As any artists who has turned out a career-defining work can tell you, watershed projects, for all of the accolades and opportunities they provide, often create unreasonable expectations for whatever happens to follow in their wake. Such was certainly the case for the LA-based quartet, Barren Cross, whose tour de force Atomic Arena album did serious business on the mainstream hard rock airplay charts, spawned a heavily-rotated MTV video single, and eventually went on to be named one of the top 20 Christian metal albums of all time by the folks at Heaven's Metal magazine. To say that the record set an imposing high-water mark for the group's next undertaking would be an understatement.
In one sense, and perhaps not surprisingly, State of Control sounds almost exactly like its predecessor. "Stage of Intensity" and "Inner War" feature the same speed and progressive metal elements upon which Arena-based cuts such as "Cultic Regimes" and "Living Dead" were constructed. And much of Control, like its forerunner, is populated by the same radio-friendly brand of lite metal that was bread and butter for acts like Warrant, Winger and Motley Crue back in the day. But, where the previous release was the product of a fresh-faced, slightly rough around the edges, group hungry to justify its standing amongst its mainstream peers, Control is the sound of a seasoned, well-oiled band, now comfortable in its own skin, turning out a polished, professionally-crafted set of songs.
The change is obvious on the topical front as well. Where Arena was divided roughly down the middle between hard-hitting social issues and strictly spiritual concerns, here the ratio is tweaked significantly. The band still tackles weighty matters such as racism ("Bigotry Man") and alcohol abuse (the title track). And cuts like "Inner War," which discusses the universal struggle with sin, and "Out of Time," which warns of the inevitability of Christ's return, are unmistakably Biblical in nature. Unlike the last effort, though, nearly a third of Control contains what could best be described as crossover material aimed squarely at mainstream radio, with topics ranging from romantic getaways ("Escape in the Night") and the joys of married life ("Love at Full Volume") to good love gone bad ("Cryin' Over You") and the inherent elation of the live concert experience ("The Stage of Intensity').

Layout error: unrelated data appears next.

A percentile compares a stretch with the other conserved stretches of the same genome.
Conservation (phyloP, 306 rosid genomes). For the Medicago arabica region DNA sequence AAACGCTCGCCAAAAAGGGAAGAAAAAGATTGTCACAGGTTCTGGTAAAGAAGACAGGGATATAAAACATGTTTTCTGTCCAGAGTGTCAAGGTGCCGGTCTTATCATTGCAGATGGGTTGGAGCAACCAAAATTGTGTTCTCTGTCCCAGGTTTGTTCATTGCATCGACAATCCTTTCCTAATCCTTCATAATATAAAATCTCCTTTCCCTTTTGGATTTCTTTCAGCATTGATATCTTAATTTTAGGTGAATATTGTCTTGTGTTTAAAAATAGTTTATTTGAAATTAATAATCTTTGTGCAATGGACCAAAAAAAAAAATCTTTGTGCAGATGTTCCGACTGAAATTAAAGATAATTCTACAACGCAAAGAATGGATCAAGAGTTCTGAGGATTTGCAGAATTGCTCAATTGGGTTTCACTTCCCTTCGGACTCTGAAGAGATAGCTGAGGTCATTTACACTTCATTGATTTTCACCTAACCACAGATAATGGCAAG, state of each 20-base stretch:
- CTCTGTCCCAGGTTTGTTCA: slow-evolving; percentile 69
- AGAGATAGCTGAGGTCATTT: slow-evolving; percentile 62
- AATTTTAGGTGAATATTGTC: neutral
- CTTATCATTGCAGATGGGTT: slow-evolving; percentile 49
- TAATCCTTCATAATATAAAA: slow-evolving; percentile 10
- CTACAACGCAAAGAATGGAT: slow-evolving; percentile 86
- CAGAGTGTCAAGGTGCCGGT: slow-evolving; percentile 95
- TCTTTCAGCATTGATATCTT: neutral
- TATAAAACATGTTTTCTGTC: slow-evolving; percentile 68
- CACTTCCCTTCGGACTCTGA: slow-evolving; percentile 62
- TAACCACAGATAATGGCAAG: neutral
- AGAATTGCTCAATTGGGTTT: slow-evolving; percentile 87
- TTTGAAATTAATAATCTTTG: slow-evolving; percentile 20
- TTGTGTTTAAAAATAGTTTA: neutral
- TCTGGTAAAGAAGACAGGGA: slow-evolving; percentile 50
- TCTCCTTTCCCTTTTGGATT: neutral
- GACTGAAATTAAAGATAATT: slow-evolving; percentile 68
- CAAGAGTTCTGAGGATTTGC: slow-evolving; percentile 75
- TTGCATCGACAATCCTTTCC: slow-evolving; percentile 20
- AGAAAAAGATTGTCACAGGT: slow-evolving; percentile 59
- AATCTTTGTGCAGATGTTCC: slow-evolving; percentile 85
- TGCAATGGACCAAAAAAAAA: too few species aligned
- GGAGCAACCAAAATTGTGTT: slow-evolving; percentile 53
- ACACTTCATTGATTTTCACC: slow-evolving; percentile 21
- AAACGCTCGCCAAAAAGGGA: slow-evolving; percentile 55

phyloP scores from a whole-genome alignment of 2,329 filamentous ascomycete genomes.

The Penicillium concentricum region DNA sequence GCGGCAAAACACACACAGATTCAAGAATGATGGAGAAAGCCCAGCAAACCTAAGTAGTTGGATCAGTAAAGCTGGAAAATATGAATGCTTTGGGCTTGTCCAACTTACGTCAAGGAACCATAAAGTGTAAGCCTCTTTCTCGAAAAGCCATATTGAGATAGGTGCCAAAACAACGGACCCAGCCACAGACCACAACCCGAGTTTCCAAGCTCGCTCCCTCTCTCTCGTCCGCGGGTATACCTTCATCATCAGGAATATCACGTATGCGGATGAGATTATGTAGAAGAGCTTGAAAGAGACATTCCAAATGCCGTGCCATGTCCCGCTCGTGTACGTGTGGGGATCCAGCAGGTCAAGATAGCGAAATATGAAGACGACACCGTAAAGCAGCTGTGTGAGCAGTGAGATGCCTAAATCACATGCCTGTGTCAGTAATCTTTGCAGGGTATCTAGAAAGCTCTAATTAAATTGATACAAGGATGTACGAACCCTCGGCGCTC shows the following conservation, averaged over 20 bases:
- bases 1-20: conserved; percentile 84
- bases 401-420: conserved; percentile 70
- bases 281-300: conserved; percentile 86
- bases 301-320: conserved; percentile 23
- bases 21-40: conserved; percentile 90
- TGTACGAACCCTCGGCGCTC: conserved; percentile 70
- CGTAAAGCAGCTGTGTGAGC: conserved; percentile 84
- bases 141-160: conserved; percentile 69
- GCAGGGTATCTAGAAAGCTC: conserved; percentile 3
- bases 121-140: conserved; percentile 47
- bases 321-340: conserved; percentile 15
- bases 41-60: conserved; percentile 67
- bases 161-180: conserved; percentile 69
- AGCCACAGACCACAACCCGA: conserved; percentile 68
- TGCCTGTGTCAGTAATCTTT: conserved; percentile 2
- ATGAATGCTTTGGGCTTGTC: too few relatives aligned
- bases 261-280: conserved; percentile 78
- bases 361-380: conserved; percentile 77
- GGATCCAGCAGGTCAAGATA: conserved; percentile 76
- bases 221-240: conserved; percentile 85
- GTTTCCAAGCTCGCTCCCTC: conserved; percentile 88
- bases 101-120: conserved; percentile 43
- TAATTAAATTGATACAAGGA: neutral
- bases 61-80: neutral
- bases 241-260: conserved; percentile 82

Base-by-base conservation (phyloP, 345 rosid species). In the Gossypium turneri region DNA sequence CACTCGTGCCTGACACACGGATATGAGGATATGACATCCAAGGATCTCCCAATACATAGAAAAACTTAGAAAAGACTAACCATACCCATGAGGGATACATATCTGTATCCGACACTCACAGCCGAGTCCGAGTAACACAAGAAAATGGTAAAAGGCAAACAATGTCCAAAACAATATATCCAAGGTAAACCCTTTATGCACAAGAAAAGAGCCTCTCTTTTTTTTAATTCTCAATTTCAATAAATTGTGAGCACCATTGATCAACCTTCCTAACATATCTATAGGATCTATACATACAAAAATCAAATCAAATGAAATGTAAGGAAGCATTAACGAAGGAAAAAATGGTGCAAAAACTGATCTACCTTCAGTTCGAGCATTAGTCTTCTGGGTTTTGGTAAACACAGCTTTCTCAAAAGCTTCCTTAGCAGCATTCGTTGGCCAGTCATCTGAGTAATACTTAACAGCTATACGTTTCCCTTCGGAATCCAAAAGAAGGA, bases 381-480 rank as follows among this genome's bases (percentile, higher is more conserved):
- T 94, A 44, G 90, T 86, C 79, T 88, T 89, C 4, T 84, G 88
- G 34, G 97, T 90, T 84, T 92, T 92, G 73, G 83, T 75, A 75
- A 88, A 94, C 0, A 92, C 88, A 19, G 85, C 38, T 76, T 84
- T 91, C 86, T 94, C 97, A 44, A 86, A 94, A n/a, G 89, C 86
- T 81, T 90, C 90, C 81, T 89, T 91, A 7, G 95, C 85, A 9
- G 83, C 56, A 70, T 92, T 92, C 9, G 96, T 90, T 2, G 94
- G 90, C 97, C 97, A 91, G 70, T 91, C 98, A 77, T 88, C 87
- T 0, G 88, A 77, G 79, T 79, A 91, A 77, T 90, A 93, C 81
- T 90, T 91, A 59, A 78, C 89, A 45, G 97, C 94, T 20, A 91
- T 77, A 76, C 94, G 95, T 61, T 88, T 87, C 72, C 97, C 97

Of course, it should go without saying that the above-mentioned musical and thematic departures are hardly a liability, in and of themselves. This time around, though, a handful of the songs are propelled by mostly run-of-the-mill melody lines and rhythms that could only be described as pedestrian, at best. This lapse in quality is particularly obvious on tracks like "A Face in the Dark" and "Your Love Gives," each of which happens to fall victim to both of these shortcomings. On the other side of the coin, entries like "The Stage of Intensity" ("There is a chemistry in here/ Intense enough to make them cheer/ Until the end of next year") and "Two Thousand Years" ("They'll tell you don't need God/ They are the ones who will burn/ Burn in hell") show that, despite taking incremental steps in the positive direction, the band's lyrical skills are still very much a work in progress.
In its defense, even the sum total of its instrumental and word-related lapses aren't nearly enough to submerge what is still, at its core, a more than respectable showing, particularly when stacked up against other rock-based projects from this time period. And hats off to the group for refusing to bow to the temptation to simply replicate the formula which rendered Arena so hugely successful. Not quite as engaging, energizing or consistent as its forebear, State of Control still remains a recommended purchase for fans of both driving hard rock and seamlessly-executed heavy metal.
The 2020 reissue remasters the original 1989 release and includes the bonus cuts "Your Love Gives" (which wasn't available on the mainstream version of the album) and "Escape in the Night" (which did not appear on the version distributed to Christian bookstores). The limited-edition (1000 units) offering also contains a 16-page booklet featuring lyrics, rare band photos, and newly-written liner notes from Retroactive Records owner, Matthew Hunt.
- Review date: 4/9/20, written by Bert Gangl of Jesusfreakhideout.com
Record Label: Enigma
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